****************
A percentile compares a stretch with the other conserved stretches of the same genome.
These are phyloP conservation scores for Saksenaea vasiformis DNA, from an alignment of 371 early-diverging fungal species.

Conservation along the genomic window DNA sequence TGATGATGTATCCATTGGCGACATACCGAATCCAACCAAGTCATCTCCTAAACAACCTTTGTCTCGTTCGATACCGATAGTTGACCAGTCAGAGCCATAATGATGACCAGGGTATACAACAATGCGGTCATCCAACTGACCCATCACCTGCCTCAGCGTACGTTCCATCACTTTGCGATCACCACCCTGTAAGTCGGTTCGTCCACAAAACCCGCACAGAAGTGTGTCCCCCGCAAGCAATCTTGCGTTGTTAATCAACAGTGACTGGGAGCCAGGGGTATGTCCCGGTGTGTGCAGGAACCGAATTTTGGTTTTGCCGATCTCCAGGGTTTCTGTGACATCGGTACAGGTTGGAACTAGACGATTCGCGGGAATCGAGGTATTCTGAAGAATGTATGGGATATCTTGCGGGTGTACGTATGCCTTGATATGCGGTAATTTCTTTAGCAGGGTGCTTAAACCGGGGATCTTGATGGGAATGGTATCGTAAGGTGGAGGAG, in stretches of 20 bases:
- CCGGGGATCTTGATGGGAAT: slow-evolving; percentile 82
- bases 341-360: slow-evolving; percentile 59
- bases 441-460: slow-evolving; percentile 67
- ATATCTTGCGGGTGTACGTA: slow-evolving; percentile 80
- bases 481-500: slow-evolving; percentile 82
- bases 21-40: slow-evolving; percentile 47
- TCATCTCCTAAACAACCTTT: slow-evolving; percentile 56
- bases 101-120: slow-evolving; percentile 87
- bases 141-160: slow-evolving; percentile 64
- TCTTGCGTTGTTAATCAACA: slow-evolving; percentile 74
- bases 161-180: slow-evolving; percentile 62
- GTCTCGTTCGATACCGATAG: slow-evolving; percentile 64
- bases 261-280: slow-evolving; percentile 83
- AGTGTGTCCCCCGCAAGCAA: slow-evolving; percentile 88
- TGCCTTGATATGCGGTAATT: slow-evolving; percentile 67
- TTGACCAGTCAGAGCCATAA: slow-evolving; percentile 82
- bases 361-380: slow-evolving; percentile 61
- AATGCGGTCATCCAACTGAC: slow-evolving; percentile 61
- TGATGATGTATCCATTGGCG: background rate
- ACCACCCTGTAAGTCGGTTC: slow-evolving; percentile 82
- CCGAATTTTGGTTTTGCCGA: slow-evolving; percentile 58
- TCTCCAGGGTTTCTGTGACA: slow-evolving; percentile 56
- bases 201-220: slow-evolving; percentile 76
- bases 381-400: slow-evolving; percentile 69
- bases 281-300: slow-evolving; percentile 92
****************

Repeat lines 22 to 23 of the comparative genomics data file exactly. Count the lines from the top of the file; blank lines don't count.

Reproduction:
- TGATGATGTATCCATTGGCG: background rate
- ACCACCCTGTAAGTCGGTTC: slow-evolving; percentile 82